Serving up innovation on Gill Street with Feedlot Eatery
A charming chalkboard on Gill Street advertises Feedlot Eatery’s specials, a hearty mix of freshly prepared meats, vegetables, and fruits enjoyed daily by customers in this quiet corner of Queensland. Priding themselves on affordable meals and friendly service, this dedicated restaurant has been serving up kebabs and desserts for about five years. New owner Christian Sieg, who took over the business in April, has begun introducing a number of changes to make it a more modern and sustainable one. Transitioning to new menus and methods in Charters Towers can be difficult, but Christian and his team are up to the challenge. Living by the innovation mindset “We have a very loyal following with many customers coming in daily to eat,” says Christian, who also offers catering and delivery services. His penchant for improvement wasn’t dampened by Charters Towers’ hesitation towards change, as he began introducing new menu items to complement the old ones. “We liven it up with new healthy specials such as salads, Vietnamese spring rolls, low and slow pulled pork and beef burgers, gluten-free cakes, and the like,” he says. But customers with a sweet tooth need not worry, as Feedlot Eatery’s famous cinnamon donuts are freshly made upon order. The risk paid off; today, the more diverse menu is a hit with locals. Christian’s innovation mindset doesn’t stop there, however, as he leads his team of ten employees out of the tedious, manual era of rostering and management. “I wanted to save admin time and find ways to save staff cost,” he reflects, having grown up with more time consuming methods like handwritten rosters and Excel Sheets. “I wanted a program that’s easy to use, includes automation and integrates awards and birthdays, and gives me an accurate, to-the-minute idea of where I am at.” His search for a workforce technology platform that would fit Feedlot Eatery’s needs eventually led him to Tanda. Read more: The Digital Workforce Success Revolution: Why you need to shift to cloud-based HR today Leveraging automation technology “I aim to keep my team happy as most of them are long-termers who know many of our customers by name, and the Tanda Mobile App has certainly had a positive impact with the ease of requesting days off/leave and getting shift info,” Christian says. His staff, aged anywhere between 20-60, found Tanda very easy to operate and saw its benefits, even if they weren’t used to automation just yet. Indeed, Tanda’s rostering and leave management features have helped other businesses out too, whether smaller bars like Windsor Alehouse, or larger restaurants like Arabella’s. Tanda’s Cognitive Rosters® is also a key tool in Feedlot Eatery’s day-to-day operations. “Tanda allows me to plan my human resources better according to peak times and slow periods and its integration with my Point-of-Sale (POS), KOUNTA, gives me invaluable data to adjust staffing quickly and efficiently,” he shares. Predictive suggestion of staffing requirements by using existing roster templates saves time and money for business owners, while ensuring the customer promise is met. And for Feedlot Eatery, the bottom line is always keeping the customers coming back for more. Read more: Michael Barnard’s Step-by-Step Guide to Creating Customers for Life Modernising Feedlot Eatery What’s next for this Gill Street mainstay? Sustainability, Christian says, is a priority. Shifting to Tanda has allowed them to use as little paper and ink as possible, in line with the reusable items also available in their store. Customers can pick up stainless steel and bamboo drinking straws and get 10% off when they bring reusable coffee cups or mugs. “We use paper straws or you can purchase reusable, wooden cutlery for take away, paper bags, reusable plastic bags, cardboard food containers and so forth,” he notes of his advocacy. When you consider that the average Australian creates just over 2,000 kgs of waste each year, every little bit helps. Rebranding and revamping are also in the works, with Christian aiming to breathe new life into their store decor and equipment. “We want to purchase some additional equipment to expand our culinary range, particularly on the catering side, and we probably want to possibly purchase a designated catering van,” he says, his chefing background and go-getter attitude evident in his business plans. And from an ongoing campaign to lower their carbon footprint, to a new technology platform to manage its staff, Feedlot Eatery is certainly setting the stage for much greater things to come. Ready to find out what Tanda can do for your business? Book a demo today.
Clients & Partners AU |
Focusing on Client Success with RSM Australia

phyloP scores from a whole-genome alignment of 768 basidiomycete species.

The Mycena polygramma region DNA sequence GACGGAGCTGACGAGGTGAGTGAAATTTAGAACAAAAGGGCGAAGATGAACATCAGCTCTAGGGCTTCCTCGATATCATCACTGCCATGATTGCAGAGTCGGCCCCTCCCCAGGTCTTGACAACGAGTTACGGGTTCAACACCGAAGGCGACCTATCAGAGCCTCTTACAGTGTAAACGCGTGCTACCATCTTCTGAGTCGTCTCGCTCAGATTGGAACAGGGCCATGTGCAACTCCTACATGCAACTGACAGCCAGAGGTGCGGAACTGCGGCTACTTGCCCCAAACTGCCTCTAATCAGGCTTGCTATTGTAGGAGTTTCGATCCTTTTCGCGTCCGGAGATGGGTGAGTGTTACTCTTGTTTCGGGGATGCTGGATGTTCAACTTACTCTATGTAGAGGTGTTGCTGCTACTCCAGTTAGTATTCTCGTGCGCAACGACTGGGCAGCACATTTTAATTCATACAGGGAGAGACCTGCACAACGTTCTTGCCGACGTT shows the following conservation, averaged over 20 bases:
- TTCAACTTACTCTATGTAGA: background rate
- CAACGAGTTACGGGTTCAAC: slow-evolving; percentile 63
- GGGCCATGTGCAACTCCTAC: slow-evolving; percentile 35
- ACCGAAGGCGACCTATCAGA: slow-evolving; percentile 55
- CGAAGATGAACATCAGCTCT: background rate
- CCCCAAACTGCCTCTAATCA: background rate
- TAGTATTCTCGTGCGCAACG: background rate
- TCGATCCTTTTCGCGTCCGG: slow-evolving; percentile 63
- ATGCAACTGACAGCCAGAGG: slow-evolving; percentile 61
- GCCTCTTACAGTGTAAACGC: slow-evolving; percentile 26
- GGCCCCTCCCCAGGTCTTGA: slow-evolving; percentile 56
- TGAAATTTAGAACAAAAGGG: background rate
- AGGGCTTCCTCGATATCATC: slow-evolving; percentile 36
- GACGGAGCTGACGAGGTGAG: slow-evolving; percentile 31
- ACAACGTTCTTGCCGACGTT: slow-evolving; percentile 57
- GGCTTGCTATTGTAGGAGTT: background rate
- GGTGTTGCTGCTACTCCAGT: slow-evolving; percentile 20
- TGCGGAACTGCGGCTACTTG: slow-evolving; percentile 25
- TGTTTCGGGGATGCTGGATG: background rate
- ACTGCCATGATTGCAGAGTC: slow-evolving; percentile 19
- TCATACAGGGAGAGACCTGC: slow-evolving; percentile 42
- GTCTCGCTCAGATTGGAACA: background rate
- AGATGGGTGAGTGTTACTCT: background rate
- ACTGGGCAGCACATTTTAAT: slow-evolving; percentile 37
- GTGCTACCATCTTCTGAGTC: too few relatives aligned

“You might have heard the term big ship to steer, that’s us,” says Joe Mulcare, Digital Analyst at RSM Australia. With 1,200 staff across 30 offices in Australia alone, RSM is one of the largest professional service firms in the country. It’s also one of the oldest, celebrating 97 years in the industry this year. Their parent company, RSM International, is the world’s 6th largest audit, tax, and consulting network. It employs more than 43,000 people in 800 offices across 120 countries. The sole mission of this massive operation? To guide clients through business challenges, both locally and seamlessly, across borders. Joe, who works with the Digital Services Division, is at the forefront of introducing businesses to the cloud. From simple advice to total implementation, Joe and his team step in for clients of all sizes. “Our key role is to help advisors feel more comfortable and confident about recommending digital software. We offer advice around their digital ecosystem,” he emphasizes. Transitioning to the cloud Joe is familiar with the anxiety around automation and knows just how to deal with it. “A lot of people are afraid of what automation might mean for their job,” he says. “I think the Accounting industry as a whole is going to be changed dramatically by automation. That’s not necessarily a scary thing though.” And that’s why RSM Australia is here: to advise clients on improving business efficiencies using cloud technology. Not to replace accountants and bookkeepers, but to free up their time to focus on more high-value tasks. To be able to advise their clients, Joe’s team attends events and conferences where they can see firsthand what software is available and how it can help their clients. He describes their approach: “For us, what we’re really seeking for is those light bulb moments where our advisors say, man, I’ve got a client who would just love this.” Their hands-on attitude allows them to get to the bottom of a client’s problems and provide long-term solutions. And because they understand that businesses can be swallowed by tech transformation, they balance quality with urgency. “It’s not just about setting up a piece of software. It’s about guiding them and giving them that time to do things that are more useful like growing the business and developing new processes to further improve efficiencies,” he says. As an advisor, he focuses on empowering their clients through financial data. He believes that it comes down to that core accounting piece where the different revolving parts of business flows perfectly into. Tanda, as a partner software, is able to contribute to that. Steering ships large and small As a large professional services firm, RSM Australia needs to constantly reevaluate what it means to keep employees productive and successful. For Joe, this kind of workforce success means employee engagement. “Happy employees make a happy company. That comes down to a few things, and I think a big part of that is employee engagement, how happy they feel in their role.” That’s why they partnered with Tanda, a rostering, attendance, and labour insights platform that caters to clients in every region. “At the end of the day, we have to advise on the best software. Implementing software like Tanda makes these processes that once would have been a burden on both the employer and the employee snappy, easy, and a joy to use.” Tanda helps businesses manage staff and significantly decreases administrative work. With multiple payroll and POS integrations, it’s one of the most responsive and user-friendly software on the market. And because it’s adaptable, it can handle anywhere from 8 to 18,000 staff members. Like Tanda, RSM Australia is no stranger to managing thousands of clients. “We’re also negotiators, and I think that’s probably one of the hardest parts,” he says. “It’s just being there and listening to both sides and trying to make everyone feel comfortable. When we’re implementing Xero and Tanda, for instance, we want all the key stakeholders to feel comfortable, and that means we need everyone involved.” Indeed, transparency is one of RSM’s key virtues and one that they promote to clients and partners as well. Focusing on client success When it comes to convincing their clients to transition to the cloud, Joe finds that there’s really no one-size-fits-all solution. “You might find in Sydney or Melbourne and the willingness to move to cloud technology, especially when they have issues,” he says. But a client with poor internet connection might be more difficult to convince. Solutions also need to be tailored according to the client’s familiarity with technology. “For a lot of people, the cloud is scary. They have questions about is my data secure or who’s really having access. We face questions like that every single day.” At the end of the day, Joe and RSM Australia focus on making their clients successful. Their access to infrastructure, or what their attitude is towards technology, doesn’t matter. The bottom line is to help the client reach their business goals. Like Tanda, they do this by staying abreast of software trends. They constantly innovate to make sure every resource is leveraged. RSM Australia knows that ensuring success comes from empowering people. “We want to help guide them through the tricky process of navigating the cloud space [and give] them the confidence that they can approach it themselves,” he concludes.